Note that contrary to what many sources
claim, the P-38 Lightning did not shoot down more Japanese aircraft in WWII than any
other American or Allied aircraft. The numbers do not support that
statement. (In red below) The P-38 with 1,857 victories came in
third behind the F6F Hellcat with 5,160, and the F4U Corsair with 2,140.
What is correct is that the P-38 did shoot down more Japanese aircraft than any
other USAAF plane with 1,857, with the P-40 running a close second at 1,633.5.
Even though the F6F did not start reaching
Naval and Marine units in the Pacific until late 1943, when it did it came
in prodigious numbers with the Naval carrier forces and Marine land based
units concentrating on the destruction of both the Japanese Naval and Army
Air Forces in that theater. In the Battle of the Marianas, on June
11, 1944, Hellcats shot down 70 Japanese aircraft, and 6 days later on the
19th of June, they shot down another 354 enemy planes in "The Great
Marianas Turkey Shoot". In two days the F6F destroyed 23% of what it
took the P-38 all of the conflict in the Pacific to do. The F6F Hellcat has been
somewhat forgotten and overlooked considering it was the top US fighter in
the Pacific, and second only to the P-51 Mustang for total victories in
the war. The F4U Corsair, another Marine and Navy fighter, and the
second place finisher in the destruction of Japanese warplanes in air to
air combat, was used more by the US Marines than the Navy and for the most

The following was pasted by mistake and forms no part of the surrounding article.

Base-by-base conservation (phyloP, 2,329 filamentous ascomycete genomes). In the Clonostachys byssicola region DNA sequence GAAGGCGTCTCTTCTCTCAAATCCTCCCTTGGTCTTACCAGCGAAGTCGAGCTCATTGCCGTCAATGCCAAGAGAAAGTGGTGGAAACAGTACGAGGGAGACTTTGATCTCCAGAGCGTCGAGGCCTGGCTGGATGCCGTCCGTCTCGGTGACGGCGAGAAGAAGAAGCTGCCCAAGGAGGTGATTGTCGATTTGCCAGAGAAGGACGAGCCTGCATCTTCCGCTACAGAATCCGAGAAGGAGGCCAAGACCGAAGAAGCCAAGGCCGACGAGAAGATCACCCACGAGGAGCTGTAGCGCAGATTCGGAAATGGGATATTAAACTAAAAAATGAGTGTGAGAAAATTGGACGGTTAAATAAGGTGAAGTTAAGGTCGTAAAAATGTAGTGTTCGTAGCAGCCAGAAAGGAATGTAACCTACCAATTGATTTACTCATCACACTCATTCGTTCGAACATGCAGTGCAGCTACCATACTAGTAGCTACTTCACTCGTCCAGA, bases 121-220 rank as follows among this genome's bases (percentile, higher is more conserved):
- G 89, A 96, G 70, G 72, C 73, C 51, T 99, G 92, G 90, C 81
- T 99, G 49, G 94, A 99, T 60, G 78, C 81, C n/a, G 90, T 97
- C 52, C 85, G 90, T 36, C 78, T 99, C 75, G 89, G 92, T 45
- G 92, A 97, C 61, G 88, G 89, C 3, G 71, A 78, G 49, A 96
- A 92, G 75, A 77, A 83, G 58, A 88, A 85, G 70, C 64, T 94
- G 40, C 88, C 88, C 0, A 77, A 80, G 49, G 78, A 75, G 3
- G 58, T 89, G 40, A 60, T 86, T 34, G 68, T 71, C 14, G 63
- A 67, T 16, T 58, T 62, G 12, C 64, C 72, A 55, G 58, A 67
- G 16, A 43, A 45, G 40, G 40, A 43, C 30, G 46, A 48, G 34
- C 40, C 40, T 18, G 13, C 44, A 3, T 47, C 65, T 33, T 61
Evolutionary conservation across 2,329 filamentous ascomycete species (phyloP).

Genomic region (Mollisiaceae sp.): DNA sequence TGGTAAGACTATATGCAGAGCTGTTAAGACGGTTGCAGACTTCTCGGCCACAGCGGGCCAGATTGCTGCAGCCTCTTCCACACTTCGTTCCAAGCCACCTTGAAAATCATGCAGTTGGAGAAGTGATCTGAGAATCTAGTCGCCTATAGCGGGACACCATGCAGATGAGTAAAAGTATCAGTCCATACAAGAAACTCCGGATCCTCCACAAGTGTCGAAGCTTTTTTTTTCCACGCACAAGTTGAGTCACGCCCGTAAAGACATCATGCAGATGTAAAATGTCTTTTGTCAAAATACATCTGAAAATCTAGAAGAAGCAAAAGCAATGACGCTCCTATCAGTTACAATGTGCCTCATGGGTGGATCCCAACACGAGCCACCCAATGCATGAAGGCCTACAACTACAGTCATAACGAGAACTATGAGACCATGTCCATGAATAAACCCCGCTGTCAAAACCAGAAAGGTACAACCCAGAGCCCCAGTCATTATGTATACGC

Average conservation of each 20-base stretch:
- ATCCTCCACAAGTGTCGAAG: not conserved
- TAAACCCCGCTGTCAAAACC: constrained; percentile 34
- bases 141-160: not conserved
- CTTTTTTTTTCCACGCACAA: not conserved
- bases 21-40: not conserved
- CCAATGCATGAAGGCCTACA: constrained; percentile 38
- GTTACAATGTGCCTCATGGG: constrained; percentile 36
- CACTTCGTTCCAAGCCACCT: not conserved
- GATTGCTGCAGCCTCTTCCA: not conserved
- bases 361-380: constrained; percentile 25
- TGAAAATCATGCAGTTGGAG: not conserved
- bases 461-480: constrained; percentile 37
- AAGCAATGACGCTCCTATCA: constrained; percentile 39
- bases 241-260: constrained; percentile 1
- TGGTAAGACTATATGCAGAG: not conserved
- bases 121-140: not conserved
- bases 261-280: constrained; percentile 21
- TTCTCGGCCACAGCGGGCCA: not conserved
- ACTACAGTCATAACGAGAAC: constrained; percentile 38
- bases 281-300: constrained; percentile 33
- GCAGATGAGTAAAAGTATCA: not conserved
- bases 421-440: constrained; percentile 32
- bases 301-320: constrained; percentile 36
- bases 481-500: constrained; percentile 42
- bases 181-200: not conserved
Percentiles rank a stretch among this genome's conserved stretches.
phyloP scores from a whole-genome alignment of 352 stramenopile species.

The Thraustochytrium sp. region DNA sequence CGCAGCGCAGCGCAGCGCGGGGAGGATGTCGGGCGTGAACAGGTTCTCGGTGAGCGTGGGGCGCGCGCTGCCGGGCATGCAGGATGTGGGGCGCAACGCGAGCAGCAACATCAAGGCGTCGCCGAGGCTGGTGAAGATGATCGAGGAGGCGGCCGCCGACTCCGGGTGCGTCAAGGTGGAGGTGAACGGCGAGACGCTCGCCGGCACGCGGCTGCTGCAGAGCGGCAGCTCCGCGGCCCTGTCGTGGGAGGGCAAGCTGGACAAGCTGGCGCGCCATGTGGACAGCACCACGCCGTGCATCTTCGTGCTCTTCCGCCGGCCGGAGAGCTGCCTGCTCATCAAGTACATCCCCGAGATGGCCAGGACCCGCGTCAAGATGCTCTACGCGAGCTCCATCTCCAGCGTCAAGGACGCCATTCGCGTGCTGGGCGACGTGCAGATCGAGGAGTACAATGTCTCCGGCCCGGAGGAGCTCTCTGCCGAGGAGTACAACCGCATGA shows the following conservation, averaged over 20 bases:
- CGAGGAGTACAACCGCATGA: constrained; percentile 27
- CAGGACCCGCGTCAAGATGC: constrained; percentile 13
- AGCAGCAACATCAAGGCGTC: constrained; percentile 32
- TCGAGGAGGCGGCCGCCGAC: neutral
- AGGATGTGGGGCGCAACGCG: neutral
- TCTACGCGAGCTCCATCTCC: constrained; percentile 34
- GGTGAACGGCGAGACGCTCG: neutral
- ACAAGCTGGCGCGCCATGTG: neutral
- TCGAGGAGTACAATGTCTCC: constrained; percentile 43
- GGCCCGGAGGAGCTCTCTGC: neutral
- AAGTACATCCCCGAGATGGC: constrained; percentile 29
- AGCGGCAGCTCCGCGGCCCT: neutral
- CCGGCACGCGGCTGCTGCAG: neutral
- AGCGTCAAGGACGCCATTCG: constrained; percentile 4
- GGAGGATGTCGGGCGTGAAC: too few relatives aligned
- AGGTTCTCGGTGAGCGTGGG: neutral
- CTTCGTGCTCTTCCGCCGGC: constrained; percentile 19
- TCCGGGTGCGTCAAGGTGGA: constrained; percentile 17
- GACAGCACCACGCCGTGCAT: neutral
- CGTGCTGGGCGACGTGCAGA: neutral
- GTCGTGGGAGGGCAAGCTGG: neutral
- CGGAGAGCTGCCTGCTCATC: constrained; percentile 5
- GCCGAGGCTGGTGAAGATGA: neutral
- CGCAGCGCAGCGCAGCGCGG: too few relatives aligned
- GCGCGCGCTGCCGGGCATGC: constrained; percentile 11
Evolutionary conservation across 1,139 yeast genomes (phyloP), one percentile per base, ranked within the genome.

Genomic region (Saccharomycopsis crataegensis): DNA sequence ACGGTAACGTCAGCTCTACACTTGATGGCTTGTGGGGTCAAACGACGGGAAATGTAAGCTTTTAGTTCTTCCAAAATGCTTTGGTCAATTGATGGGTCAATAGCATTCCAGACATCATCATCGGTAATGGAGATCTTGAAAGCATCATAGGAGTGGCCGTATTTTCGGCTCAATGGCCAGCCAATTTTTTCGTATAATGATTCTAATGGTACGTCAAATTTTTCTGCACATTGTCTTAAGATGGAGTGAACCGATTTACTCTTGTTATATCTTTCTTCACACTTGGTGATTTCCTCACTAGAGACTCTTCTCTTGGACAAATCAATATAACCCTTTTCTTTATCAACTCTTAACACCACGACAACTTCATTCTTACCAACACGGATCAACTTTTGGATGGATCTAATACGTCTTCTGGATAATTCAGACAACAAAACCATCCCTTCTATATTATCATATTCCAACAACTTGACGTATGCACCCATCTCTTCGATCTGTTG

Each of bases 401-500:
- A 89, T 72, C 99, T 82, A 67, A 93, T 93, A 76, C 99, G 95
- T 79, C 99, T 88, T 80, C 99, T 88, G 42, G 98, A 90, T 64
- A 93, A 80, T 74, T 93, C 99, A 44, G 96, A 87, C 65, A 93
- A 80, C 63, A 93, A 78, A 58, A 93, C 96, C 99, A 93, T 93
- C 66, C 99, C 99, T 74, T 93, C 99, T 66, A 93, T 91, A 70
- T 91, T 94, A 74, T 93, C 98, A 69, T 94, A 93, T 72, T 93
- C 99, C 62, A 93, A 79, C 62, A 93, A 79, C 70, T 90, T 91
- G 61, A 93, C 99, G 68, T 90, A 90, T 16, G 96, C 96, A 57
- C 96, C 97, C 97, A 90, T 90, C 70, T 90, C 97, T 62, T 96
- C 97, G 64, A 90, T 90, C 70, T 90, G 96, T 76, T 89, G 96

part operated from land bases in the Pacific and did not have the
opportunities that the F6F had.
Also note the
138 victories by the Douglas SBD Dauntless. In reading the 1942 book
"Queen of the Flattops" by Stanley Johnston, which is the story of the
original USS Lexington on her final cruise into the south Pacific and her
eventual loss at the Battle of the Coral Sea, the SBD's on that cruise
were very active in engaging enemy aircraft of all types in air-to-air
combat during combat and scouting missions, including the Japanese Zero.
In the final air battle defending the ship, SBD's were launched along with
the F4F Wildcats to defend the ship as the low altitude air defense
screen. At the end of the battle Ensign John Leppla, a SBD Scout
Bomber Pilot, was credited with 7 kills along with his gunner, which was
more than any of the fighter pilots had at the time on the USS Lexington.